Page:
When they do, the cost of buying a home will rise as well. This could make the challenges of today’s buyer’s market even worse for some prospective purchasers—particularly first-time buyers, having to settle for smaller abodes, fixer-uppers (in the real sense, not the TV sense), and homes farther out where real estate is cheaper.
Some may even be priced out of the market altogether thanks to a toxic combination of soaring home prices and increasing mortgage rates.
After hitting historic lows, average mortgage rates have now reached their highest levels in more than four years. They hit an average 4.43% for 30-year, fixed-rate loans as of March 1, according to Freddie Mac data. This was the highest they’ve been since Jan. 9, 2014, when they were an average 4.51%.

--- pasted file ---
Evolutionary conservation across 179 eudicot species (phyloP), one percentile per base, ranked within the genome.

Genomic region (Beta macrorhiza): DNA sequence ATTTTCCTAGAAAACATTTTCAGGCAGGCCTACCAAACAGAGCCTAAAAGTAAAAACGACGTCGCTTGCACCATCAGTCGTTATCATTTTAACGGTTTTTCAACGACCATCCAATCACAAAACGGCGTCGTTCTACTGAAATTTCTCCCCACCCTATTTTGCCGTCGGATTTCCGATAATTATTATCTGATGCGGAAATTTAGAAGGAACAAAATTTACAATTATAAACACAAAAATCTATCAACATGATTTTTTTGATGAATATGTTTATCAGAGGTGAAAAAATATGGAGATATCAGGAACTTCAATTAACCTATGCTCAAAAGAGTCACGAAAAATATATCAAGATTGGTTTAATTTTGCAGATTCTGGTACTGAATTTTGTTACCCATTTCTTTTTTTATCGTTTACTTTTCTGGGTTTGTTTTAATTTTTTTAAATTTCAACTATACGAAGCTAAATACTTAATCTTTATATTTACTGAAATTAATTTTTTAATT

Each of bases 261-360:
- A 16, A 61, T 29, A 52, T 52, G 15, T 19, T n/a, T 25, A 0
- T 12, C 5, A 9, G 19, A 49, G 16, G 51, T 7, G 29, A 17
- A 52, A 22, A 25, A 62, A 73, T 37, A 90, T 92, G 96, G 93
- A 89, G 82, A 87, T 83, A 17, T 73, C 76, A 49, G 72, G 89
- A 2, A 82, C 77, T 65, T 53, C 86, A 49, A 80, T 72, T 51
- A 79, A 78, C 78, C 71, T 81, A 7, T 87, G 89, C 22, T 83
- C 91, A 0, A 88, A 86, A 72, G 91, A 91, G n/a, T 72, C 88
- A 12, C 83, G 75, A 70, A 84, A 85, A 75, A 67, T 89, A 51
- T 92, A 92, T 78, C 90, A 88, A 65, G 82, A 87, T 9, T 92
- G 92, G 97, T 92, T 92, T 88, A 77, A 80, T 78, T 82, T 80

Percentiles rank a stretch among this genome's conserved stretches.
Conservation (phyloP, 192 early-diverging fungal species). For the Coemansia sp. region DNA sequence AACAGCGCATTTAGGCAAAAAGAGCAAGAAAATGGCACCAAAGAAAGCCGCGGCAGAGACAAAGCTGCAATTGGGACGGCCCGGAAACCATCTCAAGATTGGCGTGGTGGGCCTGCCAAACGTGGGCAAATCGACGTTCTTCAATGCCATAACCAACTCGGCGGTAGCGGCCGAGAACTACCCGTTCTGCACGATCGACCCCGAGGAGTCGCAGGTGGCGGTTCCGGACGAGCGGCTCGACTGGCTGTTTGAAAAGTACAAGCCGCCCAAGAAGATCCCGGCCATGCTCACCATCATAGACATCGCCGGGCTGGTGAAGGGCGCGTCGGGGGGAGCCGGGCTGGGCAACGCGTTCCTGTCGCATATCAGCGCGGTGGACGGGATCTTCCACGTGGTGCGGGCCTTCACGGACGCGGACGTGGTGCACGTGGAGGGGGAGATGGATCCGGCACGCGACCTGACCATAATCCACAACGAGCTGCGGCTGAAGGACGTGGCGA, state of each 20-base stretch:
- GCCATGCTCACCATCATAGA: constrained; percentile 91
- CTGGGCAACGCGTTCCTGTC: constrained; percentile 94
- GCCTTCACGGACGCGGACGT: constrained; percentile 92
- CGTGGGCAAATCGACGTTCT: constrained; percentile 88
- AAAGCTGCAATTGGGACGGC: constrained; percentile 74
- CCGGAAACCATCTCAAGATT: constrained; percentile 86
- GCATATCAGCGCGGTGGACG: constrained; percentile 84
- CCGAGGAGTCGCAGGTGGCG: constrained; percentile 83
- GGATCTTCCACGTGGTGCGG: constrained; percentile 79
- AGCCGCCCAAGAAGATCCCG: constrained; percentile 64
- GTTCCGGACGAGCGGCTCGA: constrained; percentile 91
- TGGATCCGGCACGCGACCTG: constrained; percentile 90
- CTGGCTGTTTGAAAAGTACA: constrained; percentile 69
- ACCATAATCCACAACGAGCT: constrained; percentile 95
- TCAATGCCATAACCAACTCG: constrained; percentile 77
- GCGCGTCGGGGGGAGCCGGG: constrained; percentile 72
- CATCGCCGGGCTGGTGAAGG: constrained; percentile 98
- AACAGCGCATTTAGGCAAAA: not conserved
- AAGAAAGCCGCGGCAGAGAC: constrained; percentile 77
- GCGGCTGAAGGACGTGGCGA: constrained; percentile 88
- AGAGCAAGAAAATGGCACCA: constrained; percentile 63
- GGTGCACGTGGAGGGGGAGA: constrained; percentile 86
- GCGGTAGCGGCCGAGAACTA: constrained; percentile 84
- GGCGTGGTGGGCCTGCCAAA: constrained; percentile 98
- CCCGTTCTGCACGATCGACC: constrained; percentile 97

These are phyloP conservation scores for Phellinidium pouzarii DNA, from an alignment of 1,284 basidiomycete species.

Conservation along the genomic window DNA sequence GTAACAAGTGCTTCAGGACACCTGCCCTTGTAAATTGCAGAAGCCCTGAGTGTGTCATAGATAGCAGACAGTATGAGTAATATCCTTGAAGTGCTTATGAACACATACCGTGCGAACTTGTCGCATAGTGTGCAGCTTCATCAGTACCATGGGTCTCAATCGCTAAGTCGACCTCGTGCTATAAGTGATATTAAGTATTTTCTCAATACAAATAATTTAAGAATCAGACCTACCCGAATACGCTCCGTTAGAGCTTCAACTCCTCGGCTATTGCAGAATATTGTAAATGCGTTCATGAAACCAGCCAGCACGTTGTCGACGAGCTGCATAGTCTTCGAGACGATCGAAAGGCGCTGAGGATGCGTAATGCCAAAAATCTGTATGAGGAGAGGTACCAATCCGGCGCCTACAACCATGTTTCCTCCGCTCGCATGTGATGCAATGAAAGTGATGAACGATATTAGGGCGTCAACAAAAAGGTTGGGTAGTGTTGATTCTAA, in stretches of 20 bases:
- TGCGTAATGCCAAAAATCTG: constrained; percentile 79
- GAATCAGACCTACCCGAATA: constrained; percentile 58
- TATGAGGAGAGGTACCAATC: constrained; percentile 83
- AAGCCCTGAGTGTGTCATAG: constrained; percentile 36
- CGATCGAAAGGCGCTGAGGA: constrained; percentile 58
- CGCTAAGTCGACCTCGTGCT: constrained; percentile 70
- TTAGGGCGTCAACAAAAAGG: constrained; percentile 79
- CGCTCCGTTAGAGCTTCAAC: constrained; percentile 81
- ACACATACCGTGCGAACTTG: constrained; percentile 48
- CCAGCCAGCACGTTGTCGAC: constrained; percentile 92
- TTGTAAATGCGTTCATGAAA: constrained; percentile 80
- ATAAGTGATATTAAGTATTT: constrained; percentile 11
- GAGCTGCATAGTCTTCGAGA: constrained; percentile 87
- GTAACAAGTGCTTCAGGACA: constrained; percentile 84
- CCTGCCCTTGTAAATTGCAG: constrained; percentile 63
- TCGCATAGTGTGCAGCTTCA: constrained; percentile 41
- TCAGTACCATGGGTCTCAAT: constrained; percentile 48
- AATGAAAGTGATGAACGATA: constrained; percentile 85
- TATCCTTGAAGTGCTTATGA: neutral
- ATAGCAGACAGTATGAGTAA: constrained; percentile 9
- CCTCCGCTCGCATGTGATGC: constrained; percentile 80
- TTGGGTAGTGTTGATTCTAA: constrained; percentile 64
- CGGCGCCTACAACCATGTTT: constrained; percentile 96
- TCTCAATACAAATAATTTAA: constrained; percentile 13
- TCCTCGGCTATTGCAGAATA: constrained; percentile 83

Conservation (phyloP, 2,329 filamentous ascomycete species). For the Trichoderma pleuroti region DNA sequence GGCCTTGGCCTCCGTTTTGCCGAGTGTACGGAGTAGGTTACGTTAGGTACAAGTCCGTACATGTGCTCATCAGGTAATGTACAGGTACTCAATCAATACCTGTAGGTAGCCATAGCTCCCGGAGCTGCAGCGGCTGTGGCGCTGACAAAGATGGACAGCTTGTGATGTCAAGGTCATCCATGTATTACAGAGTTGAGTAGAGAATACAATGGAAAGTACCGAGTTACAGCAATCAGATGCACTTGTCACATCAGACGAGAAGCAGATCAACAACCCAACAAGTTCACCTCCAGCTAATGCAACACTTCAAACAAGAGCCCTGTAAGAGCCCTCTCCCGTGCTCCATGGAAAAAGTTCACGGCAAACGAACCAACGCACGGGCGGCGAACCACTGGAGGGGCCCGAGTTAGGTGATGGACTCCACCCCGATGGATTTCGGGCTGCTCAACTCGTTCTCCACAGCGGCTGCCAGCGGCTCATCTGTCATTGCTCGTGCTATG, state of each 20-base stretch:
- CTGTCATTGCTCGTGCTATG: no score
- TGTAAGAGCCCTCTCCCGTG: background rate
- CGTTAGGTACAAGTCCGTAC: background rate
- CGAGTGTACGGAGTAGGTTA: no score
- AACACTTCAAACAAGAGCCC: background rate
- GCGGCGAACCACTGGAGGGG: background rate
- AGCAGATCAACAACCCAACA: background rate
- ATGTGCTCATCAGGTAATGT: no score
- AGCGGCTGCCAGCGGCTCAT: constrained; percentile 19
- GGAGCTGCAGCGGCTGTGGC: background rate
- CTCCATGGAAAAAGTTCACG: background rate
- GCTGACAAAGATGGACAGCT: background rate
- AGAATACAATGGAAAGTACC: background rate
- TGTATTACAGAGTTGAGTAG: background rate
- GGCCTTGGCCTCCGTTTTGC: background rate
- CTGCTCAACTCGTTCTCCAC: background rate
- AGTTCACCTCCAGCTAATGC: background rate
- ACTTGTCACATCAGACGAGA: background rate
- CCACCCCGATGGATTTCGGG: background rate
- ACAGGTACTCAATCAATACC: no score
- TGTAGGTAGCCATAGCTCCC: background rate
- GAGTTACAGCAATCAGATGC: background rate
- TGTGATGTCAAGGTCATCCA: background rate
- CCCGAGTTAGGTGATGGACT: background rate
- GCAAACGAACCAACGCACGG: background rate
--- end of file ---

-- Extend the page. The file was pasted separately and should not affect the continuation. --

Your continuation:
They’re expected to go up even more after the Federal Reserve raises short-term interest rates. The new Fed chairman, Jerome H. Powell, says the Fed is likely to gradually increase them this year. It is expected to bump up rates at least three times this year, in 0.25% increments, beginning this month.
And while short-term rates and mortgage rates are separate, mortgage rates usually follow any increases from the Fed.
“For the bulk of buyers, it’s not going to kill their decision to purchase a home. If anything, it will get them off the fence by creating a sense of urgency,” says Rick Palacios Jr., director of research at John Burns Real Estate Consulting. Higher rates are “a kick in the pants for you to start thinking seriously [about buying].”